Welcome to #DeathClub– an online end-of-life and palliative care journal club for casual readers
DISCLAIMER: For the purposes of this blog, this is not meant to be a highly academic critique or analysis of this paper. Most of my readers are not research driven nor principle investigators, but rather, people on the front lines: advocates, patients, family members and bedside clinicians. For this reason, this blog is NOT meant to be a comprehensive review of the articles, but instead a quick summary of the findings and implications, with a side dish of personal narrative. Find the introduction to #DeathClub here.
Thomas W. DeCato, MD; Ruth A. Engelberg, PhD; Lois Downey, MA; Elizabeth L. Nielsen, MPH; Patsy D. Treece, RN, MN; Anthony L. Back, MD; Sarah E. Shannon, RN, PhD; Erin K. Kross, MD; J. Randall Curtis, MD, MPH
Crit Care Med. 2013 Jun;41(6):1405-11.
Why I Picked This Article:
I’m starting a new job as a pulmonary and critical care attending in an ICU that I’ve never worked in before. It’s my first venture out into the world outside of where I trained. I know the in’s and out’s of my home institution like the back of my hand and I have a pretty good concept of how we exceled and how we needed to improve. But here, in this new ICU, when it comes to my end-of-life care research endeavors, I don’t even know where to begin. Quite Simply: I need to find out. This article is the first step on my trek down the “yellow brick road’.
Dr. DeCato’s team asks the question: Is there significant variability across individual hospitals in the quality of end-of-life care in the ICU?
Put simply, they want to know if certain hospitals perform end of life care delivery well, and others, perhaps, ‘not so well’. It’s an interesting question to me, because I can take what they learned in this study to ask myself: where is MY hospital on this spectrum?
What did they do?
13 hospitals in the Seattle/Tacoma area were studied. Some were university teaching, some were private and non-teaching and so forth. The researchers made efforts to obtain a good mix of different types of hospitals. First, they examined medical records looking for patients who died after being in the ICU for at least 6 hours. They chose the 6 hours to ensure that the physicians had enough time to deliver quality end of life care. 4-6 weeks after the patients died, surveys were sent out to the family as well as the patients’ nurses, although the nurses completed the surveys soon after the death. There were two surveys used. The first measures family satisfaction with ICU care (called the FS-ICU). The second is a shortened version of the Quality of Death and Dying survey, which essentially measures the overall quality of, well, death and dying. The patients’ medical charts themselves were reviewed for the following factors, which were recorded as being either present or absent: life-sustaining therapies in the last 24 hours such as CPR, whether life support was withdrawn in the last 24 hours, symptom assessment in the last 24 hours of life, a family conference in the first 72 hours of the ICU stay, a discussion about prognosis in the first 72 hours of the ICU stay, use of support services, and so forth. In addition the length of stay and days spent on the ventilator were recorded. The researchers then used statistical analysis of these factors to identify if there was variability in these measures amongst the different hospitals in the study, and whether or not these measures changed (ie. improved) over time.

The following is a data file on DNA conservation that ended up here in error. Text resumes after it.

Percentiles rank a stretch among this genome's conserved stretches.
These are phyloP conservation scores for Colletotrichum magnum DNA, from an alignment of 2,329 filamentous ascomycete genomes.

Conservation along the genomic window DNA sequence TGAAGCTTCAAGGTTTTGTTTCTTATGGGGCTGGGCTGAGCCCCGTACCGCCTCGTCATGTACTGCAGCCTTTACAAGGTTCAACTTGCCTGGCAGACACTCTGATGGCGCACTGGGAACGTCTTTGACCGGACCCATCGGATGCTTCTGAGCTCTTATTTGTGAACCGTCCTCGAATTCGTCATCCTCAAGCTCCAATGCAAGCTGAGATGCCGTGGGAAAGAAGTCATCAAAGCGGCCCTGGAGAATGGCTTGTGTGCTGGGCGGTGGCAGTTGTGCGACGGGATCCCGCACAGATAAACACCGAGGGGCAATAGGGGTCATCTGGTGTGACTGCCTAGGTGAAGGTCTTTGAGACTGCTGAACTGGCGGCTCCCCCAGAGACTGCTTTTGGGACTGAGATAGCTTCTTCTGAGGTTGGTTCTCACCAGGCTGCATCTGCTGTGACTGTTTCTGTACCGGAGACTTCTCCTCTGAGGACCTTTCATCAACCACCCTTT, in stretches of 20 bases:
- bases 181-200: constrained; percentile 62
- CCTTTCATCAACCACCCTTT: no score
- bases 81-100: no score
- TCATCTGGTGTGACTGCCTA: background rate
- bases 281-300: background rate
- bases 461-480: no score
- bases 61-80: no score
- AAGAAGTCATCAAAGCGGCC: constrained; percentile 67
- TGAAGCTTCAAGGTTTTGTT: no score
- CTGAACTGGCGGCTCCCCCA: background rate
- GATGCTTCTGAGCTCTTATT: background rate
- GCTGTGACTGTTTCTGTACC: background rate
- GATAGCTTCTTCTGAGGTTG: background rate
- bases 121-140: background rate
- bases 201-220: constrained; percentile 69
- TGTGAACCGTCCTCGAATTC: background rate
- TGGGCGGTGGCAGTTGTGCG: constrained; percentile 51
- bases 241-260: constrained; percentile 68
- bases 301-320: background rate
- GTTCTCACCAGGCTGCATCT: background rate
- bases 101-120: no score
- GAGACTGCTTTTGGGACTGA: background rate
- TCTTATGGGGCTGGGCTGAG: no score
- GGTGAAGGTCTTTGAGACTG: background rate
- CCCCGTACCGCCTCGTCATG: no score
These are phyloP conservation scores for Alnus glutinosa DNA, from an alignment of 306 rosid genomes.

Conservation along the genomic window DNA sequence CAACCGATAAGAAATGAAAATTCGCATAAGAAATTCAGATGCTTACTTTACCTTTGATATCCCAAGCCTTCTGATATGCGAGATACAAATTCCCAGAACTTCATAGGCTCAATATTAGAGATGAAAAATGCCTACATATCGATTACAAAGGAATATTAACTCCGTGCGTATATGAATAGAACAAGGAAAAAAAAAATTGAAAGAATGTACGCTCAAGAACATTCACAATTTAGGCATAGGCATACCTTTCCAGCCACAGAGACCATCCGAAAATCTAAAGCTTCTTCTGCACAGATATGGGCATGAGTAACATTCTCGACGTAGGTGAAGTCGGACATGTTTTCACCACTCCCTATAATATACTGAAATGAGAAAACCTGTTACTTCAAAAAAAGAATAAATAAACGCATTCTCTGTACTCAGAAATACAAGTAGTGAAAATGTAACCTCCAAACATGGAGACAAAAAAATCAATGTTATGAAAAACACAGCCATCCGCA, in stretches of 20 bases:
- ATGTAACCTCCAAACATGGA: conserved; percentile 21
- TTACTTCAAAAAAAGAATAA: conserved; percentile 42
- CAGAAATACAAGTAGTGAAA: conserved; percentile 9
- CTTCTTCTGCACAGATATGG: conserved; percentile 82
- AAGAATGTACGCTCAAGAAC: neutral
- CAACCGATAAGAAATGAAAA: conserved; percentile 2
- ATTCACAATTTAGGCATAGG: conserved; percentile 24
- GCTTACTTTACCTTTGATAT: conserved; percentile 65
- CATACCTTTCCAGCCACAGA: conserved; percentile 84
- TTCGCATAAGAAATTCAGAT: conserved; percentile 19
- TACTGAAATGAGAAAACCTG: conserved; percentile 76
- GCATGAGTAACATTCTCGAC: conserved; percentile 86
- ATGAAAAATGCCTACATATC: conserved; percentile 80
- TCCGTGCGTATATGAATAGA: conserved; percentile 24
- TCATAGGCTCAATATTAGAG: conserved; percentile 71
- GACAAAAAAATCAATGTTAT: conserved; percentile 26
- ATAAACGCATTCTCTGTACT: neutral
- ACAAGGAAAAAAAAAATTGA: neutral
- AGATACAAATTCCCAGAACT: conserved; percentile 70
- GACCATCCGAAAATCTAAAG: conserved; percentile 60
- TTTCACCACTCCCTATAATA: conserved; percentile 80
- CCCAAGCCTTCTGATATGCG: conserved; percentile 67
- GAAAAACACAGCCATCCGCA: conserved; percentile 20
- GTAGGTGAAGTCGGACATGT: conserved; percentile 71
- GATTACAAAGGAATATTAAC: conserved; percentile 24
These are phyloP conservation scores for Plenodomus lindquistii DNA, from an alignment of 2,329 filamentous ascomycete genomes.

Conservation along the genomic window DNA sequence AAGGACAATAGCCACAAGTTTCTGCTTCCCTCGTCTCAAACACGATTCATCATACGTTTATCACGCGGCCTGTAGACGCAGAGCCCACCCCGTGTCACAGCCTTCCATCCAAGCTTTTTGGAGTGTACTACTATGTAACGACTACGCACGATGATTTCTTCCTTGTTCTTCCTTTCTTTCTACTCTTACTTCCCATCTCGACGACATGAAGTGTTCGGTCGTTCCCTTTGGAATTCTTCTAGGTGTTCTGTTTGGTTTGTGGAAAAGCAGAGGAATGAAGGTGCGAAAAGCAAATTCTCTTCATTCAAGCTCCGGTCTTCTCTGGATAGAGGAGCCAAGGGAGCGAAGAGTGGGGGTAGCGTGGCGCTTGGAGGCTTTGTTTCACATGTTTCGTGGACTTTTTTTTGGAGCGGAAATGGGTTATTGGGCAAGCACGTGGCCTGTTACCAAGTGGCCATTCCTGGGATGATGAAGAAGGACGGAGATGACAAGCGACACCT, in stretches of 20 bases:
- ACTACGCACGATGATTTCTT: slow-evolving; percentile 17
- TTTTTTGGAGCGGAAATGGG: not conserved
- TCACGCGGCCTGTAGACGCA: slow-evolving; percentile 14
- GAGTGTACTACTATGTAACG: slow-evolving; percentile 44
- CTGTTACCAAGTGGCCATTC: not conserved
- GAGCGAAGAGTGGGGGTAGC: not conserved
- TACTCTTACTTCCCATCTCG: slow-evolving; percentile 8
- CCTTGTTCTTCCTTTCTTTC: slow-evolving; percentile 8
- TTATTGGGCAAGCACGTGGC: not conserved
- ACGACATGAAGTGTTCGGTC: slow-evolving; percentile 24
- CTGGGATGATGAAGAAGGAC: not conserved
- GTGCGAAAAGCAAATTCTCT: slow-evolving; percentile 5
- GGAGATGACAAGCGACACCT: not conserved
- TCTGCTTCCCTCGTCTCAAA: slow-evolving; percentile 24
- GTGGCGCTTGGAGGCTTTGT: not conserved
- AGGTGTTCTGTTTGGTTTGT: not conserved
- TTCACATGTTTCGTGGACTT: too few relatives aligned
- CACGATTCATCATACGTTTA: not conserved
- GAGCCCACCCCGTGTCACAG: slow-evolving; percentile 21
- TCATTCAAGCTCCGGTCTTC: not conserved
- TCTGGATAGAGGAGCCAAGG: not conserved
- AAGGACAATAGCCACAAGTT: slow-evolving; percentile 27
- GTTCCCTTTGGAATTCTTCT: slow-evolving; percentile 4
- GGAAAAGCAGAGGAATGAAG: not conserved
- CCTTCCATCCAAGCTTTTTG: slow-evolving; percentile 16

What this Article Shows
Over 3000 patients were studied and a little less than half of the families responded to the surveys (a pretty good response rate for a survey!) The baseline statistics are pretty interesting. 81% of patients had a DNR (do-not resuscitate) order. 73% underwent withdraw of life support. Surprisingly, only 38% of the patients had documentation of prognosis in their medical record and only 82% had their pain assessed in last 24 hrs. The authors didn’t include any measure of disease severity, so it’s not clear to me just how sick this patient population was, but based on the high percentage of patients who had life support withdrawn, I’d guess they were a sick population.
So, how did the hospitals score? I think the main finding here is: differently. Each hospital had significantly different scores across the different areas the researchers surveyed and measured. What’s more interesting from a quality improvement viewpoint is that not all hospitals did well across the board. In other words, some hospitals scored well in one area, but less well in another area. This was true of the Family satisfaction surveys, the quality of death and dying survey and the measures the researchers abstracted from the charts. Furthermore, in this study, they did not see an improvement in quality of end of life care over time.
How this Article is Helpful
So, it’s pretty obvious that before you can go about studying or improving end of life care in an ICU, you need to take some measurement of where the ‘problem areas’ are. This article is helpful to me personally in that it shows that there isn’t a ‘one size fits all’ measure. Getting a broad picture of my unit is going to be important moving forward. For all hospitals and clinicians, it’s very important to acknowledge that there is tremendous variability in end of life care delivery, and that hospitals need to monitor care delivery via different quality indicators.
The Next Question…
Are the quality indicators used in this study (the FS-ICU, QODD and chart abstraction measures) the RIGHT ones? Do these measurements truly represent high quality care?
Stay tuned. There are many studies that look at this very issue….
-Lauren Van Scoy, MD
If you’re interested in writing a quick and casual #DeathClub review of an article (one you select or we can suggest one!), email firstname.lastname@example.org.